Ken Tucker

Now 43 years old, Jay-Z has become the Jay Gatsby of hip-hop: a man with a checkered background playing host to endless parties, celebrating excellence, the good life and himself. It's no wonder that he was asked to oversee the music for director Baz Luhrmann's amusement park ride version of F. Scott Fitzgerald's romantic fantasy.

Raised in South Berwick, Maine, and residing in Austin, Texas, Slaid Cleaves is no one's idea of a music-industry insider. He writes and sings songs primarily about working-class people and romantics both hopeful and hopeless. That said, it's also not difficult to hear another element of the fortysomething Cleaves' past: He was an English and philosophy major at Tufts, and his lyrics are underpinned by both a fine sense of meter and moral perspicacity.

When Jason Isbell was part of Drive-By Truckers, his guitar contributed to the band's sometimes magnificent squall of noise, while his songwriting contributed to the eloquence that raised the band high in the Southern rock pantheon. But the group was led by two other first-rate songwriters, Patterson Hood and Mike Cooley.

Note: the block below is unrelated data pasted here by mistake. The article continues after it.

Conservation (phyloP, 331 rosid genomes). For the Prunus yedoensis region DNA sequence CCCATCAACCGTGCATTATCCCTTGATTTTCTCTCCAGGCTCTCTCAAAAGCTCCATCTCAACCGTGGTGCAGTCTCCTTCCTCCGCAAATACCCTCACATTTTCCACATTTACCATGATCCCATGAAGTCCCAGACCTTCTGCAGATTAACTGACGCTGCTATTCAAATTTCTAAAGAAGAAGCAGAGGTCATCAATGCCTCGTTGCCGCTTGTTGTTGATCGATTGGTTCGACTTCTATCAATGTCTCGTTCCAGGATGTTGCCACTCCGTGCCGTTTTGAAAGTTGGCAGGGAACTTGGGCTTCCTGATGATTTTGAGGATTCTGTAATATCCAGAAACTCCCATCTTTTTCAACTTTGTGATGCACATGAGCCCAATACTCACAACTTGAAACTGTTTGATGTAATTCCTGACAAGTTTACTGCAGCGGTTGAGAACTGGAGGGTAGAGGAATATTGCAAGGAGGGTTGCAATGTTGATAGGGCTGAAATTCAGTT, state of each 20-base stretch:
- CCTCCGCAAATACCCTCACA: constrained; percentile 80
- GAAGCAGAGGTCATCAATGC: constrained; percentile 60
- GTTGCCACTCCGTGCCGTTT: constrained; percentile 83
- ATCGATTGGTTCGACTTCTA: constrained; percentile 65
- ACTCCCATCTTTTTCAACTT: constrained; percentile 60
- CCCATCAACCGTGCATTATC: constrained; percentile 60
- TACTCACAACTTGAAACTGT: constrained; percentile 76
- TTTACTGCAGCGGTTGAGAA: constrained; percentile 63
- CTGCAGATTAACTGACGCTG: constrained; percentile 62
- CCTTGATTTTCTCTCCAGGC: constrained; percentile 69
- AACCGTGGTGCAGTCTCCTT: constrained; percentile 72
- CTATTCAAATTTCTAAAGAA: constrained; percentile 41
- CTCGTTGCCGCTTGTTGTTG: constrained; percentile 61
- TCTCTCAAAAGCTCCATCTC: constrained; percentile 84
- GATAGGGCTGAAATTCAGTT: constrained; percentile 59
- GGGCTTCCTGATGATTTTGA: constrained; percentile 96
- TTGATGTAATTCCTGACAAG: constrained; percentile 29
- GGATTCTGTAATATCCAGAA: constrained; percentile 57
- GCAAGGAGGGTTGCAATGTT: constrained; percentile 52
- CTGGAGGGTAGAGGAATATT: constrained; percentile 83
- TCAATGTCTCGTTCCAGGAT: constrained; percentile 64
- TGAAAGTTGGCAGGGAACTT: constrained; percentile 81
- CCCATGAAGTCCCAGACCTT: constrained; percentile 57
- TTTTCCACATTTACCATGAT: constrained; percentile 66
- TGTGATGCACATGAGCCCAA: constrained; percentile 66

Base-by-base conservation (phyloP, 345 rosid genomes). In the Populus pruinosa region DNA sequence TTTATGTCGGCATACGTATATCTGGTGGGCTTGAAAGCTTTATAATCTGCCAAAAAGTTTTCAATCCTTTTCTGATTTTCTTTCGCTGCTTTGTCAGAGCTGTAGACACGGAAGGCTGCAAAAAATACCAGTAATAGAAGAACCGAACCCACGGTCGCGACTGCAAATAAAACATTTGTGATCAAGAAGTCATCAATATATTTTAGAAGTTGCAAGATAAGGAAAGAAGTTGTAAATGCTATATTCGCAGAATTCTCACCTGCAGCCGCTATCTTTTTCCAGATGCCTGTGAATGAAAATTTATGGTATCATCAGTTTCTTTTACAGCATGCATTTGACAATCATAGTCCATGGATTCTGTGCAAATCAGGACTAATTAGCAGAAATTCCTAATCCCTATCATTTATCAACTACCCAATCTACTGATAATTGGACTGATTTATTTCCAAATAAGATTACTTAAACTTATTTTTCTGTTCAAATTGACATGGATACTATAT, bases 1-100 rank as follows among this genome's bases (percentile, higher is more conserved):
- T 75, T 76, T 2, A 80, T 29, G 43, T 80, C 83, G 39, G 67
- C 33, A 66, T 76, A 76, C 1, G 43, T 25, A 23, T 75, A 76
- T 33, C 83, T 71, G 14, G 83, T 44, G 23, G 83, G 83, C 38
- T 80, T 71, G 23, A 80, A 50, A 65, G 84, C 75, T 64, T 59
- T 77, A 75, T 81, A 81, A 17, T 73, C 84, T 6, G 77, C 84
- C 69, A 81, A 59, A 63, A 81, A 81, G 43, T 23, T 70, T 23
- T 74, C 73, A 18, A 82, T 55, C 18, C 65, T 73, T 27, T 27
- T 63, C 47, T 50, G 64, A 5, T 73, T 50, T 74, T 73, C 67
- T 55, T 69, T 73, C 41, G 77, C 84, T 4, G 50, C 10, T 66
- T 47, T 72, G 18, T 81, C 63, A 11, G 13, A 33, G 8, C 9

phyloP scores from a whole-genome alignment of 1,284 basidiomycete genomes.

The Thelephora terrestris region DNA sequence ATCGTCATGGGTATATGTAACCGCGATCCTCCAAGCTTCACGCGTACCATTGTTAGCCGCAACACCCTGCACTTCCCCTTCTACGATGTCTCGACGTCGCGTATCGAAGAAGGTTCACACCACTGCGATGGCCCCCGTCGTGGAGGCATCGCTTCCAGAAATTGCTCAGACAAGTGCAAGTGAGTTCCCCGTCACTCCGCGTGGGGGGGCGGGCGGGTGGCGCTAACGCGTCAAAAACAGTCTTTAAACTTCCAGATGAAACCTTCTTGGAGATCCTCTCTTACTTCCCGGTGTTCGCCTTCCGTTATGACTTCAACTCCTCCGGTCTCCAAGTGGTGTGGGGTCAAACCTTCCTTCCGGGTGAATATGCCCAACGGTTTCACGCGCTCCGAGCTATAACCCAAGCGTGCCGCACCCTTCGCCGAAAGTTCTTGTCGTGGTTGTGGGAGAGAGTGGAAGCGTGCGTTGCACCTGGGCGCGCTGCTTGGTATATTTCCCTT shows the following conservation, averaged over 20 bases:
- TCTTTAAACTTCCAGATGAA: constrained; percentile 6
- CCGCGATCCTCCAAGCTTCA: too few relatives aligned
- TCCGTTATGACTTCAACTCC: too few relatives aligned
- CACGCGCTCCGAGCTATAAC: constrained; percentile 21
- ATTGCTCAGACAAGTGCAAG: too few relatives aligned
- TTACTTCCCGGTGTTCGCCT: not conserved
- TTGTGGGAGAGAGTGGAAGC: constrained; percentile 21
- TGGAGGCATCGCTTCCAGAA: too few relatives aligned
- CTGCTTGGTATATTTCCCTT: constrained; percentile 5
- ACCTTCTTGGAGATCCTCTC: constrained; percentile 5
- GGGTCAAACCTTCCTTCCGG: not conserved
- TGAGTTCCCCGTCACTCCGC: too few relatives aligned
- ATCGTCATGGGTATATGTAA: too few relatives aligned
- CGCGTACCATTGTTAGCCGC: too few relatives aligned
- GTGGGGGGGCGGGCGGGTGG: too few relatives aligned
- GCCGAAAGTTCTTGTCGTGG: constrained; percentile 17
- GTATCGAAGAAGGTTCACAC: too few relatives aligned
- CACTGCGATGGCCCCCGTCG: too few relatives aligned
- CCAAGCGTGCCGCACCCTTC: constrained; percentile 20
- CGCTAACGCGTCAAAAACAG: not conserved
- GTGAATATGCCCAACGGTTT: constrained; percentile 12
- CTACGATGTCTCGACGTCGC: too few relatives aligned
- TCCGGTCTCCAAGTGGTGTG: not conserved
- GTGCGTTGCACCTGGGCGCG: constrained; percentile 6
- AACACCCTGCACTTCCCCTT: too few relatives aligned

The orchestral swirls, the transition to a soul-man groove, the falsetto croon — there you have some of the key elements to Justin Timberlake's album The 20/20 Experience. The title implies a certain clarity of vision, even as any given song presents the singer as a starry-eyed romantic, bedazzled by a woman upon whom he cannot heap enough compliments, come-ons and seductive playfulness.

On his major-label debut Blak and Blu, you can hear the roar in Gary Clark Jr.'s blues guitar, and in his vocal throughout "Bright Lights." It's one of the few straight-up blues songs on what is essentially an introduction to one of the most highly praised young blues guitarists in recent times. While Clark comes out of a blues tradition, he's also a twentysomething who's taken in all of contemporary music.